Rheological evolution of the ocean crust; a microstructural view

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doi: 10.1029/93JB02953
Author(s): Agar, Susan M.
Author Affiliation(s): Primary:
Northwestern University, Geological Sciences Department, Evanston, IL, United States
Volume Title: Journal of Geophysical Research
Source: Journal of Geophysical Research, 99(B2), p.3175-3200. Publisher: American Geophysical Union, Washington, DC, United States. ISSN: 0148-0227
Note: In English. 280 refs.; illus., incl. block diag., 5 plates, sect.
Summary: Rheological studies of the oceanic lithosphere have used direct observations of rocks and inferences based on thermal, mechanical, and experimental models. Modeling studies help to constrain an average crust and mantle rheology and the deep-seated processes that control regional-scale strength and stress field variations. The smoothing of fine-scale variations in such models can obscure many of the geological processes that influence strain localization and deformation partitioning in the ocean crust. Examination of deformation mechanisms and histories in ocean crust rocks provides a complementary approach to modeling. Examples of structures and deformation histories in diabases from Deep Sea Drilling Project/Ocean Drilling Program site 504B, the Hayes and Atlantis fracture zones, (Mid-Atlantic Ridge), and the Troodos ophiolite, (Cyprus), are presented in conjunction with a synthesis of microstructural studies of the ocean crust over the last 25 years. A survey of brittle, quasi-plastic, and synmagmatic viscous deformation is used to demonstrate the influence of primary compositional and textural characteristics and variable magmatic and hydrothermal histories on deformation mechanisms and strain localization in the ocean crust. Geological evidence indicates that hydrothermal fluids strongly influence the nature of deformation and that effective stresses may be low due to fluid overpressures. Melt distribution will strongly influence strain localization at the base of the crust and synkinematic hydration during crystal plastic deformation plays a key role in the relative strengths of polyphase oceanic lithologies. A schematic distribution of failure mechanisms in the ocean crust is used to discuss the controls on variations in lateral and vertical strength profiles and their possible relation to spreading rates. Although microstructural studies of ocean crust are still in their infancy, they provide valuable constraints for rheological models and further insights to explain the distribution of seismicity at spreading centers and acoustic signatures. Copyright 1994 by the American Geophysical Union.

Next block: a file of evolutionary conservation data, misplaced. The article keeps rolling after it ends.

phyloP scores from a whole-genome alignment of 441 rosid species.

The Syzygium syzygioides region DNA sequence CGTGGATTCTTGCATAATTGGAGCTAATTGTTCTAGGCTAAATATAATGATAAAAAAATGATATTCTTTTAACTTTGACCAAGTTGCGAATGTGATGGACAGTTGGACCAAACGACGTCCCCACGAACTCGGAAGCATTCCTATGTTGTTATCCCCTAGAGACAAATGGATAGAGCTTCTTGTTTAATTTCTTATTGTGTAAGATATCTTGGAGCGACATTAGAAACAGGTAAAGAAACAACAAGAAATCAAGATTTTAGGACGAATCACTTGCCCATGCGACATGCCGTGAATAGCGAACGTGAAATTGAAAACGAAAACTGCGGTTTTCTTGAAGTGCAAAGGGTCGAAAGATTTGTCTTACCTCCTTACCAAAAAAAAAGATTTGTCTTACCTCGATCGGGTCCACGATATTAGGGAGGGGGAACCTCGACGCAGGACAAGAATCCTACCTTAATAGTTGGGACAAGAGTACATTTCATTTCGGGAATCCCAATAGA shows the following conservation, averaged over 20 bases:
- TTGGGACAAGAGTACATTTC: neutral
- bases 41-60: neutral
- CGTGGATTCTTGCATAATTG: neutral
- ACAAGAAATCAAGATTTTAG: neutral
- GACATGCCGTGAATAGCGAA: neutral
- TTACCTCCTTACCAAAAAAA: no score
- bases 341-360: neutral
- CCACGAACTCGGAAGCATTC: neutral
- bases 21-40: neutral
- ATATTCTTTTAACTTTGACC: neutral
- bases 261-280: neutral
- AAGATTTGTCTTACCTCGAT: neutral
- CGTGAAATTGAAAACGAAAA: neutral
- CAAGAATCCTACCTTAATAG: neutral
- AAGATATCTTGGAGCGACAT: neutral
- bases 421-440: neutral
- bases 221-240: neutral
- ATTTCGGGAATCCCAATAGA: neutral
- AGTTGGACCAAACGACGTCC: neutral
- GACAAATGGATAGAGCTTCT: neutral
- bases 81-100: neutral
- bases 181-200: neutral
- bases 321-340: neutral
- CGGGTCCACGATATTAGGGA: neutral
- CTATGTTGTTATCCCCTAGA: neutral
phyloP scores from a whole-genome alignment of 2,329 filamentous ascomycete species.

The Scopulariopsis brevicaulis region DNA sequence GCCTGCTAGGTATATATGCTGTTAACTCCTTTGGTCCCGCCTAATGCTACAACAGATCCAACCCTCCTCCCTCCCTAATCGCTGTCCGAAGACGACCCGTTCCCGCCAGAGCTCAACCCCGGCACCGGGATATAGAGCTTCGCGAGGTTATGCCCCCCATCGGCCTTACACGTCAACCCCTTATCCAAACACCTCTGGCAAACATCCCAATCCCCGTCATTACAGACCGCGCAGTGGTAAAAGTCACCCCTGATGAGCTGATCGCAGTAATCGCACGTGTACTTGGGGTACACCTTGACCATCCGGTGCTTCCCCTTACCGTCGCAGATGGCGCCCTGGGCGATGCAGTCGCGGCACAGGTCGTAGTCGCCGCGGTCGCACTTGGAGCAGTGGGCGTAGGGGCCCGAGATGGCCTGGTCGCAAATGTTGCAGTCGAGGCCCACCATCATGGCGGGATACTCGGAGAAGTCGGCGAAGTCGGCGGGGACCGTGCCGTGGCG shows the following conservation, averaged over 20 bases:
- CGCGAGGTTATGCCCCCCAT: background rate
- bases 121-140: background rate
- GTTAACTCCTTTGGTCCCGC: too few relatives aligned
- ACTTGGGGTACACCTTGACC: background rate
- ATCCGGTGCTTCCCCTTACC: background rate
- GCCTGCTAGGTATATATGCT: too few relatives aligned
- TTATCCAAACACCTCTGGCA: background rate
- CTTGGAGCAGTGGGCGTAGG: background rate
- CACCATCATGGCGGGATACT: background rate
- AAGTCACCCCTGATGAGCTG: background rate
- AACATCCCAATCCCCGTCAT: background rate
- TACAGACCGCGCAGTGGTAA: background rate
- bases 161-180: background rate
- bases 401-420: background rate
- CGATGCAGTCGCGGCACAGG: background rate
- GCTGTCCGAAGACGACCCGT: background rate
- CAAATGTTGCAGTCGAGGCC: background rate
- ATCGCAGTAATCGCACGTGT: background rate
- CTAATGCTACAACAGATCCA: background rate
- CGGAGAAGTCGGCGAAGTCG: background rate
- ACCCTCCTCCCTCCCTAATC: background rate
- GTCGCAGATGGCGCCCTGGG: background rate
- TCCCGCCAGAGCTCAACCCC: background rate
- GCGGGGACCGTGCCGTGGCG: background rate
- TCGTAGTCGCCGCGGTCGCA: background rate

Year of Publication: 1994
Research Program: DSDP Deep Sea Drilling Project
IPOD International Phase of Ocean Drilling
ODP Ocean Drilling Program
Key Words: 05 Petrology, Igneous and Metamorphic; 18 Geophysics, Solid-Earth; Atlantic Ocean; Atlantis fracture zone; Crust; DSDP Site 504; Deep Sea Drilling Project; Deformation; Diabase; Genesis; Hayes fracture zone; Hydration; Hydrothermal conditions; IPOD; Igneous rocks; Leg 111; Leg 137; Leg 140; Leg 148; Leg 69; Leg 70; Leg 83; Leg 92; Microstructure; Mid-Atlantic Ridge; North Atlantic; Ocean Drilling Program; Oceanic crust; Plate tectonics; Plutonic rocks; Rheology; Sea-floor spreading; Solutions; Spreading centers; Strain; Stress fields; Troodos Ophiolite
Coordinates: N011335 N011338 W0834348 W0834357
Record ID: 1995037379
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